The Musical Life of Paul Cohen ’75
Juggling many different roles—saxophone player, composer, producer, arranger—in Lila Down's musical project comes easy for someone who used to be in the circus.
Paul Cohen ’75 has spent more than 25 years making music with his wife, singer Lila Downs, but before he could become a saxophone player, composer, producer, and arranger, he had to go join the circus.
After graduating from Haverford with majors in psychology and fine arts, Cohen moved to New York City to work on drawing and sculpture. One day, he became entranced by a juggler in Washington Square Park, and it led him back to the juggling he’d learned while in college—and straight to the Ringling Bros. and Barnum & Bailey Clown College.
"It was even harder to get into than Haverford!” says Cohen, who hit the road as a juggler with traveling circuses in the United States and Europe, before landing with a French troupe that required everyone—even the jugglers—to play an instrument. “I’d been listening to a lot of jazz, so I picked up the sax and learned to play,” he says.
“I liked the circus life,” says Cohen, who is now 66. “It got me around the world, and I started coming to Oaxaca, Mexico, and played in some local bands—and that’s when I met Lila.”
The juggling saxophonist hit it off with the bilingual singer and started working up versions of American jazz standards and Oaxacan folk songs, along with composing original tunes and lyrics. One of the first things they wrote together was the title track of Downs’ 1994 debut album, Ofrenda. The song, whose name refers to the temporary altars set up during Día de los Muertos (the Day of the Dead), is built from Downs’ bicultural upbringing—her mother is from Mexico and her father from the United States—and was inspired by her experience helping a man translate the death certificate of his son, who had drowned while trying to cross the river between Mexico and the United States.
The couple’s music quickly found an audience. “Word got out that we were doing something interesting,” says Cohen. “We got invited to play at a theater in Mexico City, then at bigger festivals.”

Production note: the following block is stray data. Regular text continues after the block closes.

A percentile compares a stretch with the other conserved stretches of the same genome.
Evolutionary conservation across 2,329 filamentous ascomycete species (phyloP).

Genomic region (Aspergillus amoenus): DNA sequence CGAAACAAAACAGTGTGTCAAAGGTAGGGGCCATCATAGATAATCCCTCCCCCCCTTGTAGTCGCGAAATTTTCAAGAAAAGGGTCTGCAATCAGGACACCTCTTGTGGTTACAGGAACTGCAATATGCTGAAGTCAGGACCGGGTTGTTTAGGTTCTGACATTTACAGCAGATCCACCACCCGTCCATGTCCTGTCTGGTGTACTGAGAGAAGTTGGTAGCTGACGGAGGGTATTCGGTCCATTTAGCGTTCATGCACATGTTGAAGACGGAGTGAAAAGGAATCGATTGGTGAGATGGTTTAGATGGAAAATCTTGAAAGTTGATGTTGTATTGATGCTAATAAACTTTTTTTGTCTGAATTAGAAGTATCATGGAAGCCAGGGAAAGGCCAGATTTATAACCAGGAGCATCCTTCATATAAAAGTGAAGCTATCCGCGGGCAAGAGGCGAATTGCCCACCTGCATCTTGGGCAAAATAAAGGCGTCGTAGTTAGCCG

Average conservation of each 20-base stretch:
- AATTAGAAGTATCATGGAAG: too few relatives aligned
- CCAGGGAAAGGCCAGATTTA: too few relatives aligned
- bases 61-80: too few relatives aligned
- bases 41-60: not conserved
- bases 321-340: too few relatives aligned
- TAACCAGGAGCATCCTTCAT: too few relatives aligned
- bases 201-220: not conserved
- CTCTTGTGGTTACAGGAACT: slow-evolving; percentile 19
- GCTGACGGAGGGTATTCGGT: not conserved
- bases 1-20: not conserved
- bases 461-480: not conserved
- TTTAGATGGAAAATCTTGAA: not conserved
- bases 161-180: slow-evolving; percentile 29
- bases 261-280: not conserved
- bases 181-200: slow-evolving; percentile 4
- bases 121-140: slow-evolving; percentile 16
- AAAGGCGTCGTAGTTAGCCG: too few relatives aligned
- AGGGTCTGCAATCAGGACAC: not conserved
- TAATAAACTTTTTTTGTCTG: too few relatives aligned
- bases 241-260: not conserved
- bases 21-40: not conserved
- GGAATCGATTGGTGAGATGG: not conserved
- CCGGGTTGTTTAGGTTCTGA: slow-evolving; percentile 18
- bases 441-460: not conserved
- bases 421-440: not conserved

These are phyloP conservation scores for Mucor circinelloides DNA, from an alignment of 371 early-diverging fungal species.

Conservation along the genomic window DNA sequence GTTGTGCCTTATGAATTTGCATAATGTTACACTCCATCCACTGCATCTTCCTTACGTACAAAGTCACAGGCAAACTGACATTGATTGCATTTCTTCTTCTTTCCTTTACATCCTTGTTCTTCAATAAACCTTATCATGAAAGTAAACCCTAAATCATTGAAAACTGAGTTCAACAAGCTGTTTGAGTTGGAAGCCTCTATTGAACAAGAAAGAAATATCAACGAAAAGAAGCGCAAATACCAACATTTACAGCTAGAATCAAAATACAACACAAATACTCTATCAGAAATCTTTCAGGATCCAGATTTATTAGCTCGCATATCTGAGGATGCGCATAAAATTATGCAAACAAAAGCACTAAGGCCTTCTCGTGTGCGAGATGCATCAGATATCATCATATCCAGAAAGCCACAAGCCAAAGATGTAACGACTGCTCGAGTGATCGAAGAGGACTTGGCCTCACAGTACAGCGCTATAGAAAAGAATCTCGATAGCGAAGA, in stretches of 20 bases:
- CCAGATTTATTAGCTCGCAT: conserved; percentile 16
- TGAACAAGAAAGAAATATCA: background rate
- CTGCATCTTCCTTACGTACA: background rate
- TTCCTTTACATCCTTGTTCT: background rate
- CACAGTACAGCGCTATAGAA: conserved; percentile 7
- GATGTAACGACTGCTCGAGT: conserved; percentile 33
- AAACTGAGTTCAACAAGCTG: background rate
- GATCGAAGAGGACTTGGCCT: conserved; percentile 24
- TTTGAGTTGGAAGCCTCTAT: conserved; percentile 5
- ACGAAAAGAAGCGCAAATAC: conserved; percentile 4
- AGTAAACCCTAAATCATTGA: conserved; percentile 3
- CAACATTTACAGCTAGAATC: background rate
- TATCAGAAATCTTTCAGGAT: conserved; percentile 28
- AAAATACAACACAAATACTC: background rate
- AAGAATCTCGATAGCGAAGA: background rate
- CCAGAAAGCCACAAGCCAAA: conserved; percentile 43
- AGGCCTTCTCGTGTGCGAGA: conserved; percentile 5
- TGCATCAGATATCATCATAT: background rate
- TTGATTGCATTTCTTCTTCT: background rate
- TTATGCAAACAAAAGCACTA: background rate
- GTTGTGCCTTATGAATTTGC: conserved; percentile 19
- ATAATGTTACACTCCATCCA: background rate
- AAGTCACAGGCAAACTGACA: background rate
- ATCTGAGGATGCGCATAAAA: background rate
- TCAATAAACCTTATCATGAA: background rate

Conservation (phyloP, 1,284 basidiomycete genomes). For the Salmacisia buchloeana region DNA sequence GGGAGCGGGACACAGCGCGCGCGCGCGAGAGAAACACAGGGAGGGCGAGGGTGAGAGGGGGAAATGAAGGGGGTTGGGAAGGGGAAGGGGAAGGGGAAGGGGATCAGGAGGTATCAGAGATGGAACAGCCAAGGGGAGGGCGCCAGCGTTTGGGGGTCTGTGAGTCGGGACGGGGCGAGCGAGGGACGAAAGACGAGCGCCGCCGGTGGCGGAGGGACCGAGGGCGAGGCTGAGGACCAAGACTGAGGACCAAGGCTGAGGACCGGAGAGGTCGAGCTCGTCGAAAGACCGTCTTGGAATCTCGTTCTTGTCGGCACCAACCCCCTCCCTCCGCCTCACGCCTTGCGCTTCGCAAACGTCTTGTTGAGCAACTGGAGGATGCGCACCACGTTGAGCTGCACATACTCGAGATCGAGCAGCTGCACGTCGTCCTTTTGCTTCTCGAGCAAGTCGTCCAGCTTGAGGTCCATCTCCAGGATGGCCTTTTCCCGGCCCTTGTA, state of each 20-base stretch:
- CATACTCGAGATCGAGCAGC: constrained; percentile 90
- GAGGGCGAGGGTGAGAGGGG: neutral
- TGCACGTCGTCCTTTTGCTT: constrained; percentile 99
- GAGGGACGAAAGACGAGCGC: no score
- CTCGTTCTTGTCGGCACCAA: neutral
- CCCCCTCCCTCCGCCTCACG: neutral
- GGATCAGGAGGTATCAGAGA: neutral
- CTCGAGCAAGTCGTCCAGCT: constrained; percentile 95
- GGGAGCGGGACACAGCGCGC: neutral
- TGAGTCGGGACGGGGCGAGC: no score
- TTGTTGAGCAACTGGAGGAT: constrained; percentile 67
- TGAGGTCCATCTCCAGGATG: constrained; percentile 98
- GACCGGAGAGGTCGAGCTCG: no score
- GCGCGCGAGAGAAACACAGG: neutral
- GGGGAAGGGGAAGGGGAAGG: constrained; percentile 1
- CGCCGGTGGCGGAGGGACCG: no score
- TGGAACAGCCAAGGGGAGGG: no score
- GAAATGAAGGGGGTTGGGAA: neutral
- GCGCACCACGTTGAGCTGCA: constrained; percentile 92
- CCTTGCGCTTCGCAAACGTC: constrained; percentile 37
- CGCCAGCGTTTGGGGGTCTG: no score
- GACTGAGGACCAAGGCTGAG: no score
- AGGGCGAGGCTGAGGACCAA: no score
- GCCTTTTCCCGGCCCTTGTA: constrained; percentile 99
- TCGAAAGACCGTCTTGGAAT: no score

Downs, who sings in English and Spanish, as well as Indigenous languages such as Zapotec and Mixtec, won a Grammy Award in 2013 for the album Pecados y Milagros (Sins and Miracles). But the music Cohen and Downs make under her name all comes from collaboration. “She usually comes up with the idea and melody, and I’ll harmonize it and come up with arrangements,” he says. “Originally, I was switching between tenor sax and piano, but now I spend most of my time on keyboards, clarinet, and tenor sax.” Over the course of 14 albums, Downs’ lyrics continued to expand in style and approach, incorporating influences ranging from Missy Elliott to Bob Dylan, alongside jazz, pop, traditional Mexican music, and songs about social justice. Their stage show has grown to feature a nine-piece band, with a concert schedule spanning North and South America, and beyond.
With the COVID-19 pandemic bringing touring to a halt, Cohen and Downs are trying to see the upside of no longer having to be on the road so much, which has allowed them to slow down and spend time at their Oaxaca home with their 10-year-old son. “Artists sometimes have a tendency to say yes to any invitation,” he says. “We don’t take sabbaticals—this has been a virus-given sabbatical.”
During their pandemic break, Cohen has been reading, playing music, writing new songs with Downs, and even doing some juggling. The duo has several ideas and projects in the works, ranging from a Latin-jazz record to a collaboration with cellist Yo-Yo Ma. “There’s a lot of music waiting to be done, we just have to figure out what’s next,” says Cohen. “I ask Lila what’s next, and I follow her lead. We see which drumbeat comes up, and we get moving.”